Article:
Habeeba Husain

I cannot recall the first time I heard of Heraa Hashmi, a 20-year-old Muslim woman of Indian background, currently studying Molecular, Cellular, and Development Biology and Linguistics at the University of Colorado in Boulder. It may have been her charming YouTube videos, or her viral Muslims Condemn List, or maybe simply her witty and pun-filled tweets coming up on my timeline that over 37,000 others also enjoy reading. Whatever the reason, she is a young Muslim woman in the United States that deserves our attention. Through her platforms online and within her college classrooms, Hashmi is changing people’s perceptions of Islam. Read below to gain her insight.

Is being an American Muslim a big part of your identity?

Yes! I moved to the U.S. at just a few months old, and growing up, I have considered both a vital part of my identity. I firmly believe my religion encourages and pushes me to be a better American—a contributing member of society advocating for peace and justice.

What is a misconception that really gets under your skin about Muslims?

As a Muslim woman, many misconceptions I encounter, especially in academia, involves this notion that Muslim women need saving, are oppressed, or that it’s a shocking notion to be a woman in science. If you look at the history, many strong Muslim women were inventors, scientists, educators, every corner of society—the example of Fatima al-Fihri for one, who established the oldest, continually operating degree-awarding educational institution in Morocco. We only hope to follow in the footsteps of such women!

What is your go-to method to combat stereotypes and Islamophobia?

The only long-term solution is education. Fear is a product of the unknown, of unfamiliarity. It doesn’t necessarily mean reconciling ourselves with the idea that, “Wow, they’re just like us!” but recognizing that being different is not always a bad thing. When I’m confronted with situations like this, I both strive to educate or refer to someone who can answer the person’s questions, but also seek to understand the place the person is coming from—often it’s because they’ve never met a Muslim, or all they know about Islam is from a skewed media perspective. It can no doubt be difficult, but the point is never just to win a debate or prove the person wrong, but to show them the beauty of Islam through our actions and character.

Why did you start making YouTube videos? What kind of goals are you seeking to accomplish?

I started making YouTube videos in high school with a dear friend of mine. We were disenfranchised youth in the throes of teenage zeal, and we found that there was a lack of Muslim representation on these platforms being consumed by peers our age daily. Not only was it a hobby and an opportunity to work on my editing skills, but a way for us to put ourselves out there as average American Muslims. Due to other projects, my friend had to step away, but the channel continued to evolve into a place for young American Muslims to connect with resources and learn about the struggles and triumphs that comes with trying to exemplify the faith to the best of our ability.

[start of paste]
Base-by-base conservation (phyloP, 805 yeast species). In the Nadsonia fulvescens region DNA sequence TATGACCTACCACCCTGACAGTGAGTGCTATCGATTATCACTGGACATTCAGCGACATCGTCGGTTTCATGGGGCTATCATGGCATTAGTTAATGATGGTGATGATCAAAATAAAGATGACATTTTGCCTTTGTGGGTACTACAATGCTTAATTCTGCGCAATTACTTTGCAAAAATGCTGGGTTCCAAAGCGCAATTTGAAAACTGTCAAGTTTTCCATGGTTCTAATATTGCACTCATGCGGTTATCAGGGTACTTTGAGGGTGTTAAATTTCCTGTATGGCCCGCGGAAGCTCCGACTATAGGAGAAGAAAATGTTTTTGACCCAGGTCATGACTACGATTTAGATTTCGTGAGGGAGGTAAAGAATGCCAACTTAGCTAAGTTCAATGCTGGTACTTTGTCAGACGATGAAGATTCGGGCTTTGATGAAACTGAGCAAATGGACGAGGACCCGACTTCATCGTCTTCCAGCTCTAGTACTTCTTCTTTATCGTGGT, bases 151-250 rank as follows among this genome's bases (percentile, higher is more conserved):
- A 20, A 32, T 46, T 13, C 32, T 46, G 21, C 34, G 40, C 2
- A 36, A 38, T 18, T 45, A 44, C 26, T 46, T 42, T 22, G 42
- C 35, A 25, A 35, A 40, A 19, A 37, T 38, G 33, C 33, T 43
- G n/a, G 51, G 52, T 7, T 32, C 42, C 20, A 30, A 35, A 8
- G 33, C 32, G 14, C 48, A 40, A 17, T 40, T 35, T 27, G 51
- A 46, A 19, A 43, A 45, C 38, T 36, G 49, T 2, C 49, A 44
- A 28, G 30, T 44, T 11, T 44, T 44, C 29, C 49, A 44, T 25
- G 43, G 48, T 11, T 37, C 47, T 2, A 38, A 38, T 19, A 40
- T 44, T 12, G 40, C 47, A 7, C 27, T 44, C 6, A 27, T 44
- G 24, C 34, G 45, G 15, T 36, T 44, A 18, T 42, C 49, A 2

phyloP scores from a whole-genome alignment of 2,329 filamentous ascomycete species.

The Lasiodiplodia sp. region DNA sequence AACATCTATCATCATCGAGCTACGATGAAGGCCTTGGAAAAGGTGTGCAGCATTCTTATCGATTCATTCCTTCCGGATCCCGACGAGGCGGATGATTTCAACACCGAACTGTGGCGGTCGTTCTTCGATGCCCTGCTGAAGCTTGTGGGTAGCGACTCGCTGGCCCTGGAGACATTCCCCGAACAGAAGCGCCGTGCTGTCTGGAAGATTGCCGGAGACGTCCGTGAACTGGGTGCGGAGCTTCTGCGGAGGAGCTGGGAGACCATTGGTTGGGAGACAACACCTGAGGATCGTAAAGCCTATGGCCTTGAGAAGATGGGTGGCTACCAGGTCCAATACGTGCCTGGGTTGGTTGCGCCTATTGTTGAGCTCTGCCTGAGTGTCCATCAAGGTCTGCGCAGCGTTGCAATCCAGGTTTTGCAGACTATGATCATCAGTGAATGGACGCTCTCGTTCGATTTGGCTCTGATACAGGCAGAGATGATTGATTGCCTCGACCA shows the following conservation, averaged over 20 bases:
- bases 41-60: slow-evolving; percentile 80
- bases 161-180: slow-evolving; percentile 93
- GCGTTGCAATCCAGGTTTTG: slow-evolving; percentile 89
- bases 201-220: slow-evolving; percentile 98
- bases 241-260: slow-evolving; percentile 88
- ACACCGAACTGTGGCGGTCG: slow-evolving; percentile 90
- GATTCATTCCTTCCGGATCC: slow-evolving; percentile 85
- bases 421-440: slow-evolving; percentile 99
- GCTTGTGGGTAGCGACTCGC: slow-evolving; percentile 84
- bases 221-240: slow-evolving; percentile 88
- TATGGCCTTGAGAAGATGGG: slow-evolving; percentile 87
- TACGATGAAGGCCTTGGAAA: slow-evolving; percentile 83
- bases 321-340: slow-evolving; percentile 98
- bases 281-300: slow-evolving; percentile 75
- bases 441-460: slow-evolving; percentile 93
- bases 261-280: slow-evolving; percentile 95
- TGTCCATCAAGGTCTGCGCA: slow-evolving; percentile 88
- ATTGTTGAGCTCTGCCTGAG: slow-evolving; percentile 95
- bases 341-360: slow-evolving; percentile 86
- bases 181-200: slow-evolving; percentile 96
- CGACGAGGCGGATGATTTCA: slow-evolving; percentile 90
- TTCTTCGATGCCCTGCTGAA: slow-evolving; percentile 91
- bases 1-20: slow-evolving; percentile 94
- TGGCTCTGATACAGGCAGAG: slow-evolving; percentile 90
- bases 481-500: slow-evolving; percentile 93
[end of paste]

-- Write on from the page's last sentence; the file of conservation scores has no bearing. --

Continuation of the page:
What I hope to accomplish is to inspire young Muslims, who may and will feel like they’re not amply represented, into joining or starting their own projects for the sake of pleasing God through serving the people.

What advice do you have for people who want to learn more about others who are different?

My first advice would be to go to the source with the intention to learn! I’ve invited many of my friends to visit our mosque for open houses, or do interfaith events together, and occasions like these open avenues for honest dialogue.

Can you explain the backstory about the Muslims Condemn List?

It started because of an incident in class. We had been going over the role of Christianity in European history, and a classmate made a comment that not only was most of religiously-motivated violence carried out by Muslims, but that Muslims were silently condoning it. This, I noticed, was a common perception among people and the way it was portrayed in mainstream media, so I set out to send him a list of Muslim scholars, public figures, politicians who across the board unequivocally condemned terrorism. The fact I did it in three weeks is telling. To me, Muslims had always been at the forefront of the fight for justice. At the same time, while I do think it’s important to address these perceptions head on, we must also ask why we are held to this standard of taking responsibility for the actions of a few when no other group is.

Do you have any standout moment from your experiences at university or online that you would like to share in relation to your Muslim identity?

A really great moment of my university experience was getting an invite by the administration to come speak at a banquet about the Islamic faith. I appreciate the fact that they made it a point to reach out to underrepresented communities, and while we have a long way to go, seeing so many people willing to learn even the basics of what it means to be a Muslim was heartwarming.

What is one thing you want people to know about you?

I love questions! I would rather you come up to me on the street and ask me instead of engaging in a staring contest (which I’m not very good at). I don’t know everything, but I’m always eager to connect people with others who can answer. I also love biryani. And Indian food in general.